We just think that’s worth it – and they’re usually really psyched about it, and that makes it all worthwhile. We’re also working on other champions who, once the building is signed, go around trying to solicit people to register interest. Now that’s a bit easier to measure.
We can go on our website and see we’ve just had another 20 registrations of interest, so then we’d measure the benefits that we give to those people based on the value they’ve provided. I think most of the smaller fibre providers look for the role of champions.
I know Gigaclear for example ask people in villages to go around their local area and knock on people’s doors, collecting signatures etc. It’s important, because it’s hard to appreciate how many people are ready and willing to leave their current provider, and what we find is in some buildings we get 70% takeup.
Not a lot of providers offer symmetrical broadband. You do. Is that because of feedback from customers that uploads would be as important to them as downloads? Is it customer demand? Is it a prediction that’s come true?
The main driver is the technology we’re using. At Be, when we implemented a flavour of ADSL called ADSL2+ NxM. What it did was stole a little bit of the downstream to have a bigger upstream.
The one thing about Be, which Sky apparently is struggling with now, is that our customers had the highest upload speed of anyone, because we were the only ones who implemented that. We had on the 24Mbps product, people could get between 1 and 1.4Mbps up.
Others were getting between 500kbps and 750kbps up – quite a big difference. You could see in the community at the time, meaning the forums and chatrooms – the pre-Twitter age – people really appreciated that. But we have to be honest: Be had a particularly techie set of customers…
Understandable for the product you were offering. If you build it, they’ll come.
Exactly, exactly! We had a very strong group of followers and that was brilliant. With what we’re doing now, it’s just natural to the technology. We’re doing point-to-point between our active kit and the customers’ active kit. It’s what it’s capable of. That is the product that’s offered.
That makes it a lot different from the technologies that Virgin and BT are using. Virgin for example use something called DOCSIS (Data Over Cable Service Interface Specification) which is a bit better than ADSL and can give a little bit more to upload, but you have to take that away from somewhere.
It could be your television channels, it could be your download, but it has an asymmetric matrix to it. With BT, fibre to the cabinet is basically another flavour of ADSL which is called VDSL, and this is a faster version of ADSL. Again, it has an asymmetric nature. I can’t remember if it was O2 or one of the other providers who considered putting a synchronous product out there, but with us it just felt natural.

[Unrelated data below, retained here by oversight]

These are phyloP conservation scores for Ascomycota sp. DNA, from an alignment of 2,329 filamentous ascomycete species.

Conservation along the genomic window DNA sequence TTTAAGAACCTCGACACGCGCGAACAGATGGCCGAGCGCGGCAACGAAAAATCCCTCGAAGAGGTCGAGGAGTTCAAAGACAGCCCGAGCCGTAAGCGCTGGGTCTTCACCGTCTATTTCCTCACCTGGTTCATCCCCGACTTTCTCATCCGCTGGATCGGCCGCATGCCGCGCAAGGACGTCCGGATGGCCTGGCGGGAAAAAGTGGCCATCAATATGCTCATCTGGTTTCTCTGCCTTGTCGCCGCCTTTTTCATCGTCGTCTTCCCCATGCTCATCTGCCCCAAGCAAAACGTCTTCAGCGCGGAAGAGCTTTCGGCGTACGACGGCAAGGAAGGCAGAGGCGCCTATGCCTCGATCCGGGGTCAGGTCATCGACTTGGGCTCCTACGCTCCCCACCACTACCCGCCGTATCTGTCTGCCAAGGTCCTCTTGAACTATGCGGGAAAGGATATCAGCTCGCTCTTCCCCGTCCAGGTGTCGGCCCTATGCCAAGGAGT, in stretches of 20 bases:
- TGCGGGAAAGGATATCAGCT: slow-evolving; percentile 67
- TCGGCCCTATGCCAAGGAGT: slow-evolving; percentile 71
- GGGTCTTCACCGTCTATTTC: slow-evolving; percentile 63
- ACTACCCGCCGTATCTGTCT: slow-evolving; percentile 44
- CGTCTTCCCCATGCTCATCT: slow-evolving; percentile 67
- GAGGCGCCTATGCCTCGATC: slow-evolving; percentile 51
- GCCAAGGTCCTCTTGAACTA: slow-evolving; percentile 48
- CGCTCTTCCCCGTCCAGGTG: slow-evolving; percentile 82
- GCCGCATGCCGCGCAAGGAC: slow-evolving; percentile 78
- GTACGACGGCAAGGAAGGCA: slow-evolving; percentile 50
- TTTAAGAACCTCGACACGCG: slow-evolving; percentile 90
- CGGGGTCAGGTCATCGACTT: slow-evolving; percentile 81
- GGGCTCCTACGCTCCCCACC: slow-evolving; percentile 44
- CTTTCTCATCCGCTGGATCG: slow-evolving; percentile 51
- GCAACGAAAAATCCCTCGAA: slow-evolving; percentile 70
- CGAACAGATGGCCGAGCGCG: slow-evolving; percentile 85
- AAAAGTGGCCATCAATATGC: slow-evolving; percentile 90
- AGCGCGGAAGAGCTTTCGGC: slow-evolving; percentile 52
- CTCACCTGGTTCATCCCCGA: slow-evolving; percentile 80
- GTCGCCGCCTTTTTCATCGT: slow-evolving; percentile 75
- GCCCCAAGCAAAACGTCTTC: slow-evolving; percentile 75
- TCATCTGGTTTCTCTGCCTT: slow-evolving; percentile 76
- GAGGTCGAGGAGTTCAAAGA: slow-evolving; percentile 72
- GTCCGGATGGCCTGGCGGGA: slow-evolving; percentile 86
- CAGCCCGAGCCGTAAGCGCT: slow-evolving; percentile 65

We don’t expect everyone to take our 1Gb product, but we just like to know that when people come onto our network, when they need it, if they need it, if they just wanted the best available, it’s there.
We kind of expect most people to take the 100Mbps product. I have a 1Gb at home, and I can certainly tell the difference between that and other products. It’s hard to beat, the instantaneous gratification. I send a large email from home and bang, it’s gone. I upload stuff to Dropbox and bang, it’s gone.
Having that symmetric option really completes the experience. Steve Jobs always said he didn’t like doing focus groups because people would tell him what they wanted – and he wanted to tell them what they wanted, and they’re going to like it better.
If you go up to the average person and ask if they’re going to want 100Mbps upstream, they’ll look at you like you’ve got horns or something. We don’t necessarily have the funds or inclination to educate everyone on that.
As a personal user but also in the position you hold at Hyperoptic, the answer might be the same or you might be able to separate them: is there a priority for you on speed over reliability?
On the personal side, the one thing I can say on my old Virgin line is that on Friday evenings, sometimes things would be too slow for. If I had to choose one over the other, it’s more important to me that it’s there. With my hat as MD, I don’t have to make the choice because fibre networks are far more reliable.
They can turn their Christmas lights on – even the bad types – fibre just isn’t susceptible to that kind of interference. We manage our networks so if usage is going up, we’ll increase capacity.
Our customers don’t have to choose between speed and reliability. I’m not better than Sky or TalkTalk necessarily. I’m just choosing to use technology that has better reliability, capability, consistency, across the board, all the time for my consumers.
How would you pitch Hyperoptic to a new customer?
Let me prefix this with the fact that, at least for the moment, we’re focusing on large residential builds. That being said, I’d ask if they’d heard of Hyperoptic. I’d tell them we’re absolutely the UK number one in providing fibre services, including the UK’s fastest at 1Gbps into large residential blocks. If you’re lucky enough to live in one of those, call us up and we’ll make it happen.
Dana Tobak is managing director at Hyperoptic.